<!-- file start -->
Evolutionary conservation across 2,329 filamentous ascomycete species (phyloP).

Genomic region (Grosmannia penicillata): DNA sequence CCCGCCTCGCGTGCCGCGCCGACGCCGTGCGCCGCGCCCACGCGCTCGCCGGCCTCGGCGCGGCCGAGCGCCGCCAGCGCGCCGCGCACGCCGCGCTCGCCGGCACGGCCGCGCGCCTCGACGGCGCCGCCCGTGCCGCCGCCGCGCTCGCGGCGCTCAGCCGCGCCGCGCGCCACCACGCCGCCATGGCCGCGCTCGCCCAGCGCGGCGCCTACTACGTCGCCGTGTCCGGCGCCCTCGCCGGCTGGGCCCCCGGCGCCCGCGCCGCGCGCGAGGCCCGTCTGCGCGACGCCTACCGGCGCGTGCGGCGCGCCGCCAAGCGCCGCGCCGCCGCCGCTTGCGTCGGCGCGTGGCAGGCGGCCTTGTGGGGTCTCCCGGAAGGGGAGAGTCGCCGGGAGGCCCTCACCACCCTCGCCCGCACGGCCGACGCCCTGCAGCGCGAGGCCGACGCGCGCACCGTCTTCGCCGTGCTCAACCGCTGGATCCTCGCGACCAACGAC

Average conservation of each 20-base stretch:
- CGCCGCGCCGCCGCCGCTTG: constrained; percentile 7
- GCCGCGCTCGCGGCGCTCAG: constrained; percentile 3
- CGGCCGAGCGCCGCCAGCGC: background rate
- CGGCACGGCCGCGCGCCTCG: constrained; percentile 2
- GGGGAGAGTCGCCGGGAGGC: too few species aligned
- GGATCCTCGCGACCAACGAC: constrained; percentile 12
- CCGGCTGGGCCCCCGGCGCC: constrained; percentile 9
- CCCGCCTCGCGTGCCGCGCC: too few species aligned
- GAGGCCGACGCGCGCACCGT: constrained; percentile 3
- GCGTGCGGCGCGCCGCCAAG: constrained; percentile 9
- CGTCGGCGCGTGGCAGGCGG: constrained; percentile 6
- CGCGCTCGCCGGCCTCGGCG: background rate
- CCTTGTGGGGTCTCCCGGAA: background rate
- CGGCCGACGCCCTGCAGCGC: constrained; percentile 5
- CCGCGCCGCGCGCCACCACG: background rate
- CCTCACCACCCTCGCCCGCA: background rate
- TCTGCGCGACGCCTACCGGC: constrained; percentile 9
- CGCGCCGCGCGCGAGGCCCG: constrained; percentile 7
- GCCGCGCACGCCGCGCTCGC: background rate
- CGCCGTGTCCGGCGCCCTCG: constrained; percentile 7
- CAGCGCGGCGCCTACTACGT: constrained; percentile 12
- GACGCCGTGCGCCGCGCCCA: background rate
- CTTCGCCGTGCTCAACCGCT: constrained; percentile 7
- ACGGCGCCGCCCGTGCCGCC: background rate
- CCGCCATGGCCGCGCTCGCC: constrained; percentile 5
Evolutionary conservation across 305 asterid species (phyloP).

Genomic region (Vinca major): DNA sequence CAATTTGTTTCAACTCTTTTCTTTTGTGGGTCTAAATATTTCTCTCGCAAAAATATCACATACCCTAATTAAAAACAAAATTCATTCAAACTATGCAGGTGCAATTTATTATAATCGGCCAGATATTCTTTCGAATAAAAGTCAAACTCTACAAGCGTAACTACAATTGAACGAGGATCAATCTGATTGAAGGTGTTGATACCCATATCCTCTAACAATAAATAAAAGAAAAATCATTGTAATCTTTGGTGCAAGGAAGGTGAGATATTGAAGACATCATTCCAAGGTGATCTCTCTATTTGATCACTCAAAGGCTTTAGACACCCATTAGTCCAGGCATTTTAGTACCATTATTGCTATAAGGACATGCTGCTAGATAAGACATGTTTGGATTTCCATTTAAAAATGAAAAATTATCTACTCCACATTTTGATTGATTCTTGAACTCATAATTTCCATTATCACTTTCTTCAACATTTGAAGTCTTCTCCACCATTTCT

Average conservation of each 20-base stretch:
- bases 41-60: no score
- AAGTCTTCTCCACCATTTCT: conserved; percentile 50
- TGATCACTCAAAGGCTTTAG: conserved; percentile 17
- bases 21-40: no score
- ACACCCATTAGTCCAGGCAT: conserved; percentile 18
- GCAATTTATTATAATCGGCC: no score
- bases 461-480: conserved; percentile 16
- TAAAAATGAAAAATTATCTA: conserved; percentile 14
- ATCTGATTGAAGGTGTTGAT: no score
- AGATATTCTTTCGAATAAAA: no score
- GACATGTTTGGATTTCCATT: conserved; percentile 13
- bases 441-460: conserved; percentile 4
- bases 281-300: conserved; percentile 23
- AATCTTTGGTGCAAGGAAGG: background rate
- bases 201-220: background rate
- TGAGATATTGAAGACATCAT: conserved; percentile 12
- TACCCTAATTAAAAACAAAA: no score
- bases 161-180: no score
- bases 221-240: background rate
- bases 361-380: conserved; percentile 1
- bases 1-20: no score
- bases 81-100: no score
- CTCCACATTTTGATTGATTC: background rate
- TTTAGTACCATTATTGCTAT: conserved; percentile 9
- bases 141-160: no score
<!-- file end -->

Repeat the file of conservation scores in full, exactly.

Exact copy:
Evolutionary conservation across 2,329 filamentous ascomycete species (phyloP).

Genomic region (Grosmannia penicillata): DNA sequence CCCGCCTCGCGTGCCGCGCCGACGCCGTGCGCCGCGCCCACGCGCTCGCCGGCCTCGGCGCGGCCGAGCGCCGCCAGCGCGCCGCGCACGCCGCGCTCGCCGGCACGGCCGCGCGCCTCGACGGCGCCGCCCGTGCCGCCGCCGCGCTCGCGGCGCTCAGCCGCGCCGCGCGCCACCACGCCGCCATGGCCGCGCTCGCCCAGCGCGGCGCCTACTACGTCGCCGTGTCCGGCGCCCTCGCCGGCTGGGCCCCCGGCGCCCGCGCCGCGCGCGAGGCCCGTCTGCGCGACGCCTACCGGCGCGTGCGGCGCGCCGCCAAGCGCCGCGCCGCCGCCGCTTGCGTCGGCGCGTGGCAGGCGGCCTTGTGGGGTCTCCCGGAAGGGGAGAGTCGCCGGGAGGCCCTCACCACCCTCGCCCGCACGGCCGACGCCCTGCAGCGCGAGGCCGACGCGCGCACCGTCTTCGCCGTGCTCAACCGCTGGATCCTCGCGACCAACGAC

Average conservation of each 20-base stretch:
- CGCCGCGCCGCCGCCGCTTG: constrained; percentile 7
- GCCGCGCTCGCGGCGCTCAG: constrained; percentile 3
- CGGCCGAGCGCCGCCAGCGC: background rate
- CGGCACGGCCGCGCGCCTCG: constrained; percentile 2
- GGGGAGAGTCGCCGGGAGGC: too few species aligned
- GGATCCTCGCGACCAACGAC: constrained; percentile 12
- CCGGCTGGGCCCCCGGCGCC: constrained; percentile 9
- CCCGCCTCGCGTGCCGCGCC: too few species aligned
- GAGGCCGACGCGCGCACCGT: constrained; percentile 3
- GCGTGCGGCGCGCCGCCAAG: constrained; percentile 9
- CGTCGGCGCGTGGCAGGCGG: constrained; percentile 6
- CGCGCTCGCCGGCCTCGGCG: background rate
- CCTTGTGGGGTCTCCCGGAA: background rate
- CGGCCGACGCCCTGCAGCGC: constrained; percentile 5
- CCGCGCCGCGCGCCACCACG: background rate
- CCTCACCACCCTCGCCCGCA: background rate
- TCTGCGCGACGCCTACCGGC: constrained; percentile 9
- CGCGCCGCGCGCGAGGCCCG: constrained; percentile 7
- GCCGCGCACGCCGCGCTCGC: background rate
- CGCCGTGTCCGGCGCCCTCG: constrained; percentile 7
- CAGCGCGGCGCCTACTACGT: constrained; percentile 12
- GACGCCGTGCGCCGCGCCCA: background rate
- CTTCGCCGTGCTCAACCGCT: constrained; percentile 7
- ACGGCGCCGCCCGTGCCGCC: background rate
- CCGCCATGGCCGCGCTCGCC: constrained; percentile 5
Evolutionary conservation across 305 asterid species (phyloP).

Genomic region (Vinca major): DNA sequence CAATTTGTTTCAACTCTTTTCTTTTGTGGGTCTAAATATTTCTCTCGCAAAAATATCACATACCCTAATTAAAAACAAAATTCATTCAAACTATGCAGGTGCAATTTATTATAATCGGCCAGATATTCTTTCGAATAAAAGTCAAACTCTACAAGCGTAACTACAATTGAACGAGGATCAATCTGATTGAAGGTGTTGATACCCATATCCTCTAACAATAAATAAAAGAAAAATCATTGTAATCTTTGGTGCAAGGAAGGTGAGATATTGAAGACATCATTCCAAGGTGATCTCTCTATTTGATCACTCAAAGGCTTTAGACACCCATTAGTCCAGGCATTTTAGTACCATTATTGCTATAAGGACATGCTGCTAGATAAGACATGTTTGGATTTCCATTTAAAAATGAAAAATTATCTACTCCACATTTTGATTGATTCTTGAACTCATAATTTCCATTATCACTTTCTTCAACATTTGAAGTCTTCTCCACCATTTCT

Average conservation of each 20-base stretch:
- bases 41-60: no score
- AAGTCTTCTCCACCATTTCT: conserved; percentile 50
- TGATCACTCAAAGGCTTTAG: conserved; percentile 17
- bases 21-40: no score
- ACACCCATTAGTCCAGGCAT: conserved; percentile 18
- GCAATTTATTATAATCGGCC: no score
- bases 461-480: conserved; percentile 16
- TAAAAATGAAAAATTATCTA: conserved; percentile 14
- ATCTGATTGAAGGTGTTGAT: no score
- AGATATTCTTTCGAATAAAA: no score
- GACATGTTTGGATTTCCATT: conserved; percentile 13
- bases 441-460: conserved; percentile 4
- bases 281-300: conserved; percentile 23
- AATCTTTGGTGCAAGGAAGG: background rate
- bases 201-220: background rate
- TGAGATATTGAAGACATCAT: conserved; percentile 12
- TACCCTAATTAAAAACAAAA: no score
- bases 161-180: no score
- bases 221-240: background rate
- bases 361-380: conserved; percentile 1
- bases 1-20: no score
- bases 81-100: no score
- CTCCACATTTTGATTGATTC: background rate
- TTTAGTACCATTATTGCTAT: conserved; percentile 9
- bases 141-160: no score